Ella Fitzgerald is one of the most iconic and influential jazz singers of all time. A Yonkers-native, Fitzgerald’s talent and love of music led her to become one of the most beloved performers in history. And the city that she called home has since honored her life and works with a bronze statue and a school dedicated in her name.
Born in Yonkers in 1917, Fitzgerald’s early life was marked by tragedy and hardship. Her parents separated when she was young, and her mother moved to Yonkers to live on School Street with her new partner. She was an excellent student who attended Public School 18 and then Benjamin Franklin Junior High School. Though tragically, her mother passed away when she was just 15 years old. Struggling to make ends meet, Fitzgerald found herself living on the streets and eventually landed in a reform school in the Bronx. It was during this time that she discovered her love of singing, and began performing at local talent shows and contests.
In 1934, Fitzgerald entered a talent competition at the famous Apollo Theater in Harlem. Though she originally intended to perform a dance routine, she made a switch at the last minute. Instead, Fitzgerald wowed the audience by singing her rendition of “Judy,” a popular song at the time. Her performance earned her first place in the competition, and she quickly became a regular performer at the Apollo.
Top of the Charts
Over the next few years, Fitzgerald’s career continued to grow. She began performing with some of the top jazz musicians of the time. Fitzgerald recorded her first hit song, “A-Tisket, A-Tasket,” which quickly became a chart-topper and established her as a rising star in the music world.
Throughout the 1940s and 1950s, Fitzgerald continued to record and perform. She earned critical acclaim and commercial success with hits like “I Can’t Give You Anything But Love,” “It Don’t Mean a Thing (If It Ain’t Got That Swing),” and “Summertime.” Her clear, pure voice and impeccable timing made her a favorite among jazz fans and music lovers alike. This made her one of the most sought-after performers in the industry.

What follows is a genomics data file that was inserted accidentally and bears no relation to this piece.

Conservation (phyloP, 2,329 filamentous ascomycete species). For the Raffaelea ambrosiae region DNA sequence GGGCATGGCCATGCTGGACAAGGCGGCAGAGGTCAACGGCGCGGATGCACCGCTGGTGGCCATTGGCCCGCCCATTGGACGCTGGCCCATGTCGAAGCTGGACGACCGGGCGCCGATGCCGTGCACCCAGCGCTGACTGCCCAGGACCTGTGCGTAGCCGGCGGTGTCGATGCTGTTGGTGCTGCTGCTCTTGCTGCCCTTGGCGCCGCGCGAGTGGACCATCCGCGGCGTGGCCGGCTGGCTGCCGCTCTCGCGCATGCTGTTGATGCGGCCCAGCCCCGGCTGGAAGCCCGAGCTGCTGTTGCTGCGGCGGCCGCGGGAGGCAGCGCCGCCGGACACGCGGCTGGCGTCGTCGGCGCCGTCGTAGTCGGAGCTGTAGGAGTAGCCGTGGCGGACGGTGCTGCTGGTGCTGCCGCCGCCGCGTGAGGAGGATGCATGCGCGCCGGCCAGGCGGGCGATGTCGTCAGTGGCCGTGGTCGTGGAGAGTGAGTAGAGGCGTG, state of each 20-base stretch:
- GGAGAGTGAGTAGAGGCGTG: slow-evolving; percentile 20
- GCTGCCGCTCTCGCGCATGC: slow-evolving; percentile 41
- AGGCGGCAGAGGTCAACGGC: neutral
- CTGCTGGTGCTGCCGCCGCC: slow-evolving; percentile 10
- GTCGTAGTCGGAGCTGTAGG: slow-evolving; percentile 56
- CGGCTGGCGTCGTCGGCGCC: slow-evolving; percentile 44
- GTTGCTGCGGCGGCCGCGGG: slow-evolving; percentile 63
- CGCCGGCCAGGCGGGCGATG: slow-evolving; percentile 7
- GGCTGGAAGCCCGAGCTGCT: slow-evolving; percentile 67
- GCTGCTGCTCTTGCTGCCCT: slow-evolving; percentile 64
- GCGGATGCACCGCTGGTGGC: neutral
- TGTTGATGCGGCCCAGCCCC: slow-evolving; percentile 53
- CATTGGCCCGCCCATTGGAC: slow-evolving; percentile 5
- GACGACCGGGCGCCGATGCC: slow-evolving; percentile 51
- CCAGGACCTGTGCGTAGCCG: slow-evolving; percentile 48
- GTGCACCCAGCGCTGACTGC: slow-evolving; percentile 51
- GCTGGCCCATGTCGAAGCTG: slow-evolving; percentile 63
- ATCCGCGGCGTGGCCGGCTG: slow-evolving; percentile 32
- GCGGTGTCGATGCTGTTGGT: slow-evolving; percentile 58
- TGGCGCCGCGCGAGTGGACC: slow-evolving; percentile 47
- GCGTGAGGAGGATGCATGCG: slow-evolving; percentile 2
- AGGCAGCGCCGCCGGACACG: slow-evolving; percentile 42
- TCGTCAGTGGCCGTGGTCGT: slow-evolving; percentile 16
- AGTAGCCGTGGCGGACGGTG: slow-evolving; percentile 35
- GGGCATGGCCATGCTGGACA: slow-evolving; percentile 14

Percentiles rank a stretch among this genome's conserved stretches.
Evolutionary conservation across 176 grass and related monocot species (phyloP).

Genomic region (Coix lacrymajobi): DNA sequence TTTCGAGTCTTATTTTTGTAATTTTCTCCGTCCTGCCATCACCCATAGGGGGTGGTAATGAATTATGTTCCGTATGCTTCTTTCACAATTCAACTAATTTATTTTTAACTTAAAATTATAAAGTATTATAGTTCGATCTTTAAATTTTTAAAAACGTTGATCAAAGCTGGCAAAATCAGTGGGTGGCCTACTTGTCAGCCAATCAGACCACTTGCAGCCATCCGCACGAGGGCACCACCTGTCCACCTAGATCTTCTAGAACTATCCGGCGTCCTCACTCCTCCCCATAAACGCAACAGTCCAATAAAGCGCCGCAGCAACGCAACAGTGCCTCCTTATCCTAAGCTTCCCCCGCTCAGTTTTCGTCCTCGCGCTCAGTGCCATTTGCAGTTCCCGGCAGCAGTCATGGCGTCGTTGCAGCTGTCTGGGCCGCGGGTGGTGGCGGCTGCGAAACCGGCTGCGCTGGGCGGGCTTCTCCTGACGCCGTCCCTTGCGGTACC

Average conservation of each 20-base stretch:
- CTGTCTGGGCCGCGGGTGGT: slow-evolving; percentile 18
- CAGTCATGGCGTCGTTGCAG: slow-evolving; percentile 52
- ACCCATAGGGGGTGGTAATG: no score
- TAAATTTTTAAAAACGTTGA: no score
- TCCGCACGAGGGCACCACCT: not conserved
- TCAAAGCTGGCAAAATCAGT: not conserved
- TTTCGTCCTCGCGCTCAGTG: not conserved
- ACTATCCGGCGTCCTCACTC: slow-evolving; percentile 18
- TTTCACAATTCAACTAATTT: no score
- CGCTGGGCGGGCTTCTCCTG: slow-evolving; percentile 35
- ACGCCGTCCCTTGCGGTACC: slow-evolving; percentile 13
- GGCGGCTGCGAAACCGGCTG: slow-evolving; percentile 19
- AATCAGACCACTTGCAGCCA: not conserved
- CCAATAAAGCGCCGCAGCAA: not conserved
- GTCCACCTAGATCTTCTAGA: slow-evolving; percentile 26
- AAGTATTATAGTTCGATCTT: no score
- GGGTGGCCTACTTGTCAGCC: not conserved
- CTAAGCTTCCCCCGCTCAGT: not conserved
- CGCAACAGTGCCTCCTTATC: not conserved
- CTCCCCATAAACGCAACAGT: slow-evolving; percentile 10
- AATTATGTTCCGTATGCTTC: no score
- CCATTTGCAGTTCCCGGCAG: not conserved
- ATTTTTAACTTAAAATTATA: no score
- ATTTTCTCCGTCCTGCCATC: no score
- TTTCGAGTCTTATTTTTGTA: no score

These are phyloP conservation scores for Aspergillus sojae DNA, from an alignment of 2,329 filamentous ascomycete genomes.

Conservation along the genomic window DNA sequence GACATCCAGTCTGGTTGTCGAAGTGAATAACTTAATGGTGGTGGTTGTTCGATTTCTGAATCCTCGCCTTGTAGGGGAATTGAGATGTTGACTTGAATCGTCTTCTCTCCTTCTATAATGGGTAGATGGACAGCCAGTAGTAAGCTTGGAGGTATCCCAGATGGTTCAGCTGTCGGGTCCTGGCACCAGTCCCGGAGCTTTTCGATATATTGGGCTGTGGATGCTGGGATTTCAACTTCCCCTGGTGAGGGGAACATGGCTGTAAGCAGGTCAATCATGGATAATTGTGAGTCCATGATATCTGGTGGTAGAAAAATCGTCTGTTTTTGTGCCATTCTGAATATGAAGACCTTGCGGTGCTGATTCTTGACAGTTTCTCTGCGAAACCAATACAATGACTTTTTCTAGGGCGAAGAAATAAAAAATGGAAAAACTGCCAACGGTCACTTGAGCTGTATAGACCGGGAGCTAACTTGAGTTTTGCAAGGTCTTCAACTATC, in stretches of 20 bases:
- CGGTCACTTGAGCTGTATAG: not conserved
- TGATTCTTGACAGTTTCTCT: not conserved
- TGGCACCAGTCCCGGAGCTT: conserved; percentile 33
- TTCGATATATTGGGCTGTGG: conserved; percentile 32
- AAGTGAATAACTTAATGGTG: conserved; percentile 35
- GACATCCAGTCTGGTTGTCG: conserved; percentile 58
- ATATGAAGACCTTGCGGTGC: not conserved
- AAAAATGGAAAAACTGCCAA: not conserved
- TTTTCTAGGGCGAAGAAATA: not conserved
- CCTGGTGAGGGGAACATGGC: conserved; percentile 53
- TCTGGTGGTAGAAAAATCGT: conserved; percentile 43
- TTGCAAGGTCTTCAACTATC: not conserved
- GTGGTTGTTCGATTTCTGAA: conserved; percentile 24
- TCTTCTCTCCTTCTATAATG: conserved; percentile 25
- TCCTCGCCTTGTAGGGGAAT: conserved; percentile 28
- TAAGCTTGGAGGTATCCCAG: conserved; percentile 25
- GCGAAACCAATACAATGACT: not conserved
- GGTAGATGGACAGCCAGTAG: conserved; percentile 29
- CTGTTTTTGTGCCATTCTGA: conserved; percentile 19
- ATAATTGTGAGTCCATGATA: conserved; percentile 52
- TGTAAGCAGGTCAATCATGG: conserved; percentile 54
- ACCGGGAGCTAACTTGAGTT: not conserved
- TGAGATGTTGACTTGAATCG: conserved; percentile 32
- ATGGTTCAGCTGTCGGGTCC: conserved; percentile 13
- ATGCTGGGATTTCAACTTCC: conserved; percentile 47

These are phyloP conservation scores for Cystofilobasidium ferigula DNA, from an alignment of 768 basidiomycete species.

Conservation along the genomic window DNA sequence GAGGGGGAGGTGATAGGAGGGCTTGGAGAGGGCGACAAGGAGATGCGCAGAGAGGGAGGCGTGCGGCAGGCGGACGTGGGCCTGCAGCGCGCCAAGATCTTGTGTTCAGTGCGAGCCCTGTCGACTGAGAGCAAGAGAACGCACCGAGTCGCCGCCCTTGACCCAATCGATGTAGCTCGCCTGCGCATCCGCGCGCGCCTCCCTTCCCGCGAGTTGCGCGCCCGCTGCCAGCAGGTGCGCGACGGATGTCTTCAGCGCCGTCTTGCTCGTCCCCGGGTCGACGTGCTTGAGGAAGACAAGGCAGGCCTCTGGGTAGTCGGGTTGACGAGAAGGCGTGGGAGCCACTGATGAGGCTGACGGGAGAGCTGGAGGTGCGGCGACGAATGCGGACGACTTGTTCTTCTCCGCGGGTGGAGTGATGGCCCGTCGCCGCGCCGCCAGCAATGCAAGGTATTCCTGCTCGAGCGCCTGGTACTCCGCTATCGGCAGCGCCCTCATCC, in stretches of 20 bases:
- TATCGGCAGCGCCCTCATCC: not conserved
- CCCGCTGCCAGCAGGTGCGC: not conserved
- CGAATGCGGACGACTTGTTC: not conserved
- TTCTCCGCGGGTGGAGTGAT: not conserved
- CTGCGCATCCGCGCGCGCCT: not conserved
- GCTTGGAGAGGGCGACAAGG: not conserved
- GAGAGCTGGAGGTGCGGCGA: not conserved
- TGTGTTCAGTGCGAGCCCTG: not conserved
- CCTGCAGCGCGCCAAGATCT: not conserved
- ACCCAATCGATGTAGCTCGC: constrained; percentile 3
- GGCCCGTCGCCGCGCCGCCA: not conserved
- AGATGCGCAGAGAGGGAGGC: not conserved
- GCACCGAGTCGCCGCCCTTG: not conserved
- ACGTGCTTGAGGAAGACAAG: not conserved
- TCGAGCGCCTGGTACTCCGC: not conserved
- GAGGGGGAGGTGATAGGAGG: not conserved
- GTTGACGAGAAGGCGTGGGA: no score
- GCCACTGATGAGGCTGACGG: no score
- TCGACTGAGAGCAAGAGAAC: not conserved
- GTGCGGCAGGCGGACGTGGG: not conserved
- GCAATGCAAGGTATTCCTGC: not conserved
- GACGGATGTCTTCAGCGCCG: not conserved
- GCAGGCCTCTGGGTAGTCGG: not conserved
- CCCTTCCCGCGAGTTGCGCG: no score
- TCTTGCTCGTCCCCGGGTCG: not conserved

In addition to her incredible talent as a singer, Fitzgerald was also known for her incredible improvisational skills. She was a master of scat singing. Scat singing is a technique in which the singer uses nonsense syllables to create a melody and rhythm. Her ability to improvise and create on the spot was unparalleled, and she remains one of the most respected and admired jazz singers of all time.
Despite her incredible success, Fitzgerald’s personal life was not without its challenges. She struggled with health issues throughout her career, and suffered from diabetes and heart disease in her later years. And, as a black woman in America, she was the victim of racism and discrimination her entire life.
A lifelong legacy
Despite these obstacles, Fitzgerald remained a beloved and influential figure in the music world until her death in 1996. She won 13 Grammy Awards over the course of her career. Just months after her death, a bronze statue of Fitzgerald was unveiled in Yonkers. The statue named, “The First Lady of Jazz,” stands in the Trolley Barn Plaza at the corner of Buena Vista Avenue and Main Street. Ella Fitzgerald was honored in Yonkers again when the very school she attended as a child was renamed in her honor. The Ella Fitzgerald Academy was dedicated on September 29, 2022 with a grand ceremony and words of praise.
We celebrate the lives and accomplishments of Yonkers residents past and present. Generations of students will learn about Ella Fitzgerald whose legacy will inspire their love for the arts, learning and courage.Rev. Steve Lopez – Yonkers Board of Education President
The legacy of Ella Fitzgerald lives on not just through statues of her visage and buildings adorned with her name. But, more importantly, it is her voice and style that will remain timeless. Her impact on the music industry is immeasurable. And, as a trailblazer and pioneer, she will always be remembered as one of the greatest singers of all time.